BUDAPEST — Sha’Carri Richardson had 10 minutes. Just 10 minutes to spend with her coach between the semifinals and final of the world championships 100m on Monday night.
Dennis Mitchell used that precious time — the shortest time they’ve ever had together between two rounds, he said — to work on Richardson’s start.
She had the second-slowest reaction time of the 24 semifinalists. Richardson rallied to finish third in her semi and advance to the eight-woman final in the seventh spot as a time qualifier (but still with the third-best time across all semis). A ninth woman was later added.
Mitchell’s drill has his sprinters hone in on his voice on the warm-up track, then burst out to nearby markers.
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Once that quick work was done, Mitchell sent Richardson off to the biggest race of her life with a question: “Who’s the fastest?”
“But don’t answer,” he said. “Show me.”
Back in the stadium, Richardson’s reaction time went from .222 in her semi to .156 in the final. She delivered the best wind-legal time of her life — a championship record 10.65 seconds — to earn the world’s fastest woman title in her world debut.
She won from lane nine — the farthest outside lane. She became the first woman to cross the finish line first in an Olympic or world 100m final having not finished in the top two in her semifinal.
In the race, she overtook Jamaicans: silver medalist Shericka Jackson (second-fastest 200m sprinter in history) and bronze medalist Shelly-Ann Fraser-Pryce (a legend with seven combined Olympic and world 100m titles).
“This journey for me, from since I first came on the professional level [in 2019] to now is just knowing that no matter what happens, you never lose sight of yourself,” she said. “Never lose sight of your faith. Always remember why you started.”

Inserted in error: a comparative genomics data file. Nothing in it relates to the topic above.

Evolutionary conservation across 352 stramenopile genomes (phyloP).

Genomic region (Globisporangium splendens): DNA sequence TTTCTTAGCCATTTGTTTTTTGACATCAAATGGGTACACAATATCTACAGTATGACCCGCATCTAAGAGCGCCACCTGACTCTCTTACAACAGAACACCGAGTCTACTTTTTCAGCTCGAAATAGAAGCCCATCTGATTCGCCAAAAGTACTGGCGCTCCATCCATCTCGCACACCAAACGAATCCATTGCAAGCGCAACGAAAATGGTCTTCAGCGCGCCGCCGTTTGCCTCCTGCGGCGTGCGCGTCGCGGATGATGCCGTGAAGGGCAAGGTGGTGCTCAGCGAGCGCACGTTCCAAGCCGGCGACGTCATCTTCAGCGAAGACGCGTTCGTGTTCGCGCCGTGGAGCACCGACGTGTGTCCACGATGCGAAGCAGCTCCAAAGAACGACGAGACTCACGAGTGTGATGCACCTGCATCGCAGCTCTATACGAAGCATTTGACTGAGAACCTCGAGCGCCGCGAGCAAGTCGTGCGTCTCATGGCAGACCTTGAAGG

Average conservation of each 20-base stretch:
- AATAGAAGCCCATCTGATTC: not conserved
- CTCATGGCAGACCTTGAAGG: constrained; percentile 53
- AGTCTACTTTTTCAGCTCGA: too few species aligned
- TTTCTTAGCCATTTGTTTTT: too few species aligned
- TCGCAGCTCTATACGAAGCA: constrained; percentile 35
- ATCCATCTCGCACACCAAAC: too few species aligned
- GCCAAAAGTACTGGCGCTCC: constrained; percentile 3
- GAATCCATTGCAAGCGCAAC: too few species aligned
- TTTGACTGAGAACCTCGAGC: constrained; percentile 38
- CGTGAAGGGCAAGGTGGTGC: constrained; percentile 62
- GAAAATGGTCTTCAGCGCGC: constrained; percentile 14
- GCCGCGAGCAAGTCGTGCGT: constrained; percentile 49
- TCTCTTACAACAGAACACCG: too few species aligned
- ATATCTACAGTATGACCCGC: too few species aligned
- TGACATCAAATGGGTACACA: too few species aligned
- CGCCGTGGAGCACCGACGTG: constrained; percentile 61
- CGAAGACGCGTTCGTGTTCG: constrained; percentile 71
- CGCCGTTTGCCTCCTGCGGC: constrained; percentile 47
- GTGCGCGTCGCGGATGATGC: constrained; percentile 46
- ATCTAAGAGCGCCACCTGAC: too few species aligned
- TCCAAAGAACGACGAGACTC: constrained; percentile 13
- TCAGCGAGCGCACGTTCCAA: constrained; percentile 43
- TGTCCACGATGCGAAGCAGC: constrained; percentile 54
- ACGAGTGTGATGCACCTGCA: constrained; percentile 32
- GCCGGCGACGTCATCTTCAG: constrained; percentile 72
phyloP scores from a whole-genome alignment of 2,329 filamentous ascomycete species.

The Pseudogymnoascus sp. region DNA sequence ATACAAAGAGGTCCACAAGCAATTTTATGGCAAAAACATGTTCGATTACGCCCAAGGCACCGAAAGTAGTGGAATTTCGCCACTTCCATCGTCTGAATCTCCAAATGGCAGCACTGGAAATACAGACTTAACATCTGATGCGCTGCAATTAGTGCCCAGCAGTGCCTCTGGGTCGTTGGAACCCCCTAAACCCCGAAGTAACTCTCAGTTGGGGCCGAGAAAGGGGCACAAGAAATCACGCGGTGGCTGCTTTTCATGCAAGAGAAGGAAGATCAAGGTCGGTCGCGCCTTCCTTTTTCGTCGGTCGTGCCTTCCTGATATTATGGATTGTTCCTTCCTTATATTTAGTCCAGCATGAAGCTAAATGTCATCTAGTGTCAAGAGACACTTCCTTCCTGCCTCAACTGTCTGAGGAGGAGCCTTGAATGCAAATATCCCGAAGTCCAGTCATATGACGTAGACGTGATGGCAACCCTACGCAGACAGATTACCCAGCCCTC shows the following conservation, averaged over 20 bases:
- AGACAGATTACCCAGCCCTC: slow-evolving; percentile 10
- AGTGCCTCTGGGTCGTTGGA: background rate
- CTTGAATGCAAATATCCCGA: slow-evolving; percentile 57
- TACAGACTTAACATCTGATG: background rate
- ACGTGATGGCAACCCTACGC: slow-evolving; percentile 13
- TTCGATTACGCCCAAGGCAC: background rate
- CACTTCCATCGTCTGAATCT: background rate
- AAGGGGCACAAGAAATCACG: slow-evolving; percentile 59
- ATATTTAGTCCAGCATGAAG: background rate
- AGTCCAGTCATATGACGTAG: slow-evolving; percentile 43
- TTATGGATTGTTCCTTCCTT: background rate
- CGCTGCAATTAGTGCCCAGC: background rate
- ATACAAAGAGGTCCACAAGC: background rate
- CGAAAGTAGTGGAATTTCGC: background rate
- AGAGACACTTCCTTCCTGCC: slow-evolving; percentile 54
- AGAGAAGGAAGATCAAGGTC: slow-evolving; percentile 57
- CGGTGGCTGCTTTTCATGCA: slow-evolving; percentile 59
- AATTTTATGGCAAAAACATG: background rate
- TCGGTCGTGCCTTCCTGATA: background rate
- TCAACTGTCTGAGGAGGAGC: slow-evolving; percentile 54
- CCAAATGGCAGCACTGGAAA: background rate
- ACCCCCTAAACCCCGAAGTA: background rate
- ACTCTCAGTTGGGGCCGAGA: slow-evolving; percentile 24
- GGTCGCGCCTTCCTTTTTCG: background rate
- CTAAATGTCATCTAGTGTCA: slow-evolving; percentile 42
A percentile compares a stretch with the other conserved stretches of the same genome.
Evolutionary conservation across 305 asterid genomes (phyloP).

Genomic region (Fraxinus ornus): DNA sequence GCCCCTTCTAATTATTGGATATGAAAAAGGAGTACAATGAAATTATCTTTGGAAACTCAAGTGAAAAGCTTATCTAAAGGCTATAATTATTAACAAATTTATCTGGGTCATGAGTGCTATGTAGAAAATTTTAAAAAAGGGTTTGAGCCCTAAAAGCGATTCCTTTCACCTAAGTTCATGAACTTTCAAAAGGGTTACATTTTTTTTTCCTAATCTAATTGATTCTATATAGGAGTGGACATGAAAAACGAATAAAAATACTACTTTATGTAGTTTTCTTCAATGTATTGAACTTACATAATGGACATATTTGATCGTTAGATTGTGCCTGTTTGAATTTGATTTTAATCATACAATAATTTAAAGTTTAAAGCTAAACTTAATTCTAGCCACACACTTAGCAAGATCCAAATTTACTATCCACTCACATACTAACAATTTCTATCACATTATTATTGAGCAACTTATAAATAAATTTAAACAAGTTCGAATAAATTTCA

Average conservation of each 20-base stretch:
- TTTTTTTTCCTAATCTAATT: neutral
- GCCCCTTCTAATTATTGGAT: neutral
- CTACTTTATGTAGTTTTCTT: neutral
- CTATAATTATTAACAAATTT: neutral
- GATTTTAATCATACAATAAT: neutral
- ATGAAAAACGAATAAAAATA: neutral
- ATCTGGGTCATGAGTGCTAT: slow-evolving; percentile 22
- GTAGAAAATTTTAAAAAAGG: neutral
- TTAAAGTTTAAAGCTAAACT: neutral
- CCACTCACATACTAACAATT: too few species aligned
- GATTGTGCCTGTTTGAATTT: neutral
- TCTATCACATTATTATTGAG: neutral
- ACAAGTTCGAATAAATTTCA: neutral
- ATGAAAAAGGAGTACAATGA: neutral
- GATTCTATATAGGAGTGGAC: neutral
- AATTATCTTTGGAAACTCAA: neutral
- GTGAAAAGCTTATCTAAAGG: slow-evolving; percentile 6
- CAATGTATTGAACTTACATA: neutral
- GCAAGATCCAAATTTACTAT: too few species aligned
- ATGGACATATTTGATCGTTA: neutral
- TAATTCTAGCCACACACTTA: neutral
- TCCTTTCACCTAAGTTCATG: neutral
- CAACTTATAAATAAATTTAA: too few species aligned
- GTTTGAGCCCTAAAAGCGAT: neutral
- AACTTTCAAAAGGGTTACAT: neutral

Richardson, a 23-year-old from Dallas, made her first big splash as an LSU freshman, winning the 2019 NCAA title in 10.75 to become the ninth-fastest woman in history. (She also broke Allyson Felix‘s 14-year-old world junior record in the 200m about 45 minutes later.)
It took another four years to make her first U.S. team.
She won the Tokyo Olympic Trials 100m, then had the result stripped for a positive marijuana test. Last year, she was eliminated in the first round of the 100m at nationals (then, in a series of throwback Instagram story photos on Dec. 31, said she had been injured, but didn’t want to reveal it at the meet because she’s not one to make excuses).
This year, she won the U.S. 100m title. She entered this meet ranked second in the world in 2023 by best time (and with two head-to-head wins over the world No. 1, Jackson).
“A year ago, we were light years away from a full package of being able to compete at this level,” said her agent, former 110m hurdles world record holder Renaldo Nehemiah. “She’s put in the work. She’s transformed herself, prioritized the things that she can control and made this the love of her life, and it’s so beautiful to see.”
Monday’s semifinals marked Richardson’s first global championship race under the lights.
“I knew the introductions in the semifinals, the moment was big,” Nehemiah said. “I felt it. I saw it on her face, and the fact that she didn’t even react out of the blocks [to the starter’s gun] told me. But she had a heart of a champion. She ran them down.”
Mitchell joked that his reaction to Richardson’s start was, “As most coaches will say, ‘What the hell are you doing?’” Then Richardson got going, passed five women and clocked 10.84, a time that was expected to hold up to advance.